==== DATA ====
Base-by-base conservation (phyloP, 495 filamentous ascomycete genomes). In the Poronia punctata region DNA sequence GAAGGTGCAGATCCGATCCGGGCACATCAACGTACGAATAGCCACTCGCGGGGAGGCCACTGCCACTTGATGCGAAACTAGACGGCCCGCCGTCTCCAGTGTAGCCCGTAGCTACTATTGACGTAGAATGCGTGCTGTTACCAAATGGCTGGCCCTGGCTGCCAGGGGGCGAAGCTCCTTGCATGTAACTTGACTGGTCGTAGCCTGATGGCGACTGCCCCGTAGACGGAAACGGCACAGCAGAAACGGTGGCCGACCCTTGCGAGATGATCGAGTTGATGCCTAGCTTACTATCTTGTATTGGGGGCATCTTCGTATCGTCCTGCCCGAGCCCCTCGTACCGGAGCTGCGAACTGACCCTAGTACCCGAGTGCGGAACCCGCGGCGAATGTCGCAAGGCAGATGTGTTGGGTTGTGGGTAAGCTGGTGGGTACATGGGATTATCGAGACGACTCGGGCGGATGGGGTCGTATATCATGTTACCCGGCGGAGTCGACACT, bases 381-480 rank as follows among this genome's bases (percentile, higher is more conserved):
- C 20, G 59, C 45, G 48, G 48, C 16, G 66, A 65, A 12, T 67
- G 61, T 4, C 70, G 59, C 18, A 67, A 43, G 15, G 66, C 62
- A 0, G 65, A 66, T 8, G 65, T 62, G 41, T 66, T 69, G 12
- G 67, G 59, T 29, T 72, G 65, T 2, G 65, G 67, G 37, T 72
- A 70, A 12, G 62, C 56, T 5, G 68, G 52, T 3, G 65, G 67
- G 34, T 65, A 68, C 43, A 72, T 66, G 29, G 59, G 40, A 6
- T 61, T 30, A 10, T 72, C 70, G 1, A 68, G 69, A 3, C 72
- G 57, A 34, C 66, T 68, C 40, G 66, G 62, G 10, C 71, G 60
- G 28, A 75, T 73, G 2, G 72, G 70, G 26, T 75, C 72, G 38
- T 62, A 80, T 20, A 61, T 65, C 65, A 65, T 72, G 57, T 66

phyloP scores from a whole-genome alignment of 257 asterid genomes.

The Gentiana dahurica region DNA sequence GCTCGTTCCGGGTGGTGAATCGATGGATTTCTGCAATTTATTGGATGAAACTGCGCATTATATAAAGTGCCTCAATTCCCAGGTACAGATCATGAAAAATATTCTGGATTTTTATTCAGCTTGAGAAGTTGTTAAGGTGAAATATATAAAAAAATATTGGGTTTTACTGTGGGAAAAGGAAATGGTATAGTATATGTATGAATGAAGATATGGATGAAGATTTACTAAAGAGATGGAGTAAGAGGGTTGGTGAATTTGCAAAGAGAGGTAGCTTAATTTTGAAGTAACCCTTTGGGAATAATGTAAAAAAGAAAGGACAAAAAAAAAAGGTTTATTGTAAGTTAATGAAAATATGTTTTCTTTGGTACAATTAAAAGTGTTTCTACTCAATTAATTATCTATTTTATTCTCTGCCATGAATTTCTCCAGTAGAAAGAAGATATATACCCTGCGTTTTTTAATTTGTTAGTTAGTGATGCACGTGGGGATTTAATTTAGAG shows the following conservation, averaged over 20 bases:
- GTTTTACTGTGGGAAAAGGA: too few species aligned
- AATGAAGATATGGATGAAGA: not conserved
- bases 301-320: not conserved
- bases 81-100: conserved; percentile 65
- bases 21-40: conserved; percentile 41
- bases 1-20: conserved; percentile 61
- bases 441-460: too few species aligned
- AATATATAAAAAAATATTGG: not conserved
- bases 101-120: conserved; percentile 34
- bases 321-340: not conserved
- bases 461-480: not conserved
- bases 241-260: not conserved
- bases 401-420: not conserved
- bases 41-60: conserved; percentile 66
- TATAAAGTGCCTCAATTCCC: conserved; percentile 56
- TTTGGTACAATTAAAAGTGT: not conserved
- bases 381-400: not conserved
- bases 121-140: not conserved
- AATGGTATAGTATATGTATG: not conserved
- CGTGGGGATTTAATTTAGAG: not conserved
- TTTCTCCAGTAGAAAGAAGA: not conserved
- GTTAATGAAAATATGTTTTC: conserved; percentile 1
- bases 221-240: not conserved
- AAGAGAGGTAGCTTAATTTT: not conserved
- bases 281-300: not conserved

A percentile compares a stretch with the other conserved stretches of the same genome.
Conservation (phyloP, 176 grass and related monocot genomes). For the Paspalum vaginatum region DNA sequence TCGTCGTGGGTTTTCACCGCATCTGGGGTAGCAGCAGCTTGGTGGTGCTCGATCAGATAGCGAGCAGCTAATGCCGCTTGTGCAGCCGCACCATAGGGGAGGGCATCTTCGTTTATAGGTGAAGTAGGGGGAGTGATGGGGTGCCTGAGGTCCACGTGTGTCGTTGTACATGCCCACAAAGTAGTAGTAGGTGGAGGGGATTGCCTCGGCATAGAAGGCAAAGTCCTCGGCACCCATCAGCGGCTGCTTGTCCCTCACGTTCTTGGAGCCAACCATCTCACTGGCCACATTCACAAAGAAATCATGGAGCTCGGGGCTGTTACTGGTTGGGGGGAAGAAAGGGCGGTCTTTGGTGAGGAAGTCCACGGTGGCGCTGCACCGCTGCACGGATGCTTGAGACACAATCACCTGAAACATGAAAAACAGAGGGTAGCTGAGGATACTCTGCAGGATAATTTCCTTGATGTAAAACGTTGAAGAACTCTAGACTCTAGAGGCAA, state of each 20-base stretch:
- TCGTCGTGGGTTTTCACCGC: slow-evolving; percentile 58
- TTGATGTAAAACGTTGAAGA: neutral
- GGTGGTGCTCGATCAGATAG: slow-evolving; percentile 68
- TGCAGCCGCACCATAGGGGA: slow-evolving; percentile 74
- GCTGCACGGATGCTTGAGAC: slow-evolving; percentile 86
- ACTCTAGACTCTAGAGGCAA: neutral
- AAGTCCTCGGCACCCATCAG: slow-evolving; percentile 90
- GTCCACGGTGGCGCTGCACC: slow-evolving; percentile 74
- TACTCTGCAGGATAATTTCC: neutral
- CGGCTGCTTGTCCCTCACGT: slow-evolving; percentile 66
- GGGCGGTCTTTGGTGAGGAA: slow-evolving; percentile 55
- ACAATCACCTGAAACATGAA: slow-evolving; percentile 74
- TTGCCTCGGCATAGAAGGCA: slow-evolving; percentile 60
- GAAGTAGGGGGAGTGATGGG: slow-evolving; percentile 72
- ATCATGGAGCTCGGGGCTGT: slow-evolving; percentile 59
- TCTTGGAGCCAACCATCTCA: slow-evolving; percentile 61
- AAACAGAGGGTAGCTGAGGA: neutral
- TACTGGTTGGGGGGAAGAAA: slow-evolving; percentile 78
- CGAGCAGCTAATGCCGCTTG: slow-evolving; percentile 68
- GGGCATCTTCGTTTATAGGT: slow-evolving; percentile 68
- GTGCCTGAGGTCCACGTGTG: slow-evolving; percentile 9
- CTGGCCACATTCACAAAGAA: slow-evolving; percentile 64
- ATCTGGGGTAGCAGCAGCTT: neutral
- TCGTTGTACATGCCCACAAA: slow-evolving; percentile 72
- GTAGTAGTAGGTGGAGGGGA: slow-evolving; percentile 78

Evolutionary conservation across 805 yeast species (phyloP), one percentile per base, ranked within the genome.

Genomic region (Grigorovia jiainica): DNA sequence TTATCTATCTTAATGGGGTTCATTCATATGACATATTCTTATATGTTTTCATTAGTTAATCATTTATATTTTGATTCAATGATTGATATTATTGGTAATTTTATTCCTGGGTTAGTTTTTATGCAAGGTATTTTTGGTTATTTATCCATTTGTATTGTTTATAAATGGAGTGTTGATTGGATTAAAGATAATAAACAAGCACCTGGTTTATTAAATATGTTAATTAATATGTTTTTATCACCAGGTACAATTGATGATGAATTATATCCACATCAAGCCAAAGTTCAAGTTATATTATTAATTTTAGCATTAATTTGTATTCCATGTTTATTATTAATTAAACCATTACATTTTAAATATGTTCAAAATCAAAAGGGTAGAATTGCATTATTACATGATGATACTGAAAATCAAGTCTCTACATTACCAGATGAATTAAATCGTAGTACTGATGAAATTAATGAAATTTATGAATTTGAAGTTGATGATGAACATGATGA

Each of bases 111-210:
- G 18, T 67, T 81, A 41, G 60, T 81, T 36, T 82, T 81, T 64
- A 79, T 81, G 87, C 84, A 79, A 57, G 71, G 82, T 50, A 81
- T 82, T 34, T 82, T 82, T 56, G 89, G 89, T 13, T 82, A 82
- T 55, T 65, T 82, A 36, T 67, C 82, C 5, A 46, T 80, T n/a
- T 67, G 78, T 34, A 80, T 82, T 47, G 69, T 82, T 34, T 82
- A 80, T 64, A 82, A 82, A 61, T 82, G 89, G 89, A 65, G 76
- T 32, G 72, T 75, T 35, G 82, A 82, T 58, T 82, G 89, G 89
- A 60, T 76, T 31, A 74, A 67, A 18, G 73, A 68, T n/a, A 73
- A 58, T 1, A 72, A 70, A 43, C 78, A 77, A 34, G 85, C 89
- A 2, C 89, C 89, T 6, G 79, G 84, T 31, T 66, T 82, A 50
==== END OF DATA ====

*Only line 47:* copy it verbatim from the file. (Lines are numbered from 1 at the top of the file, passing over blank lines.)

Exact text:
- AAGTCCTCGGCACCCATCAG: slow-evolving; percentile 90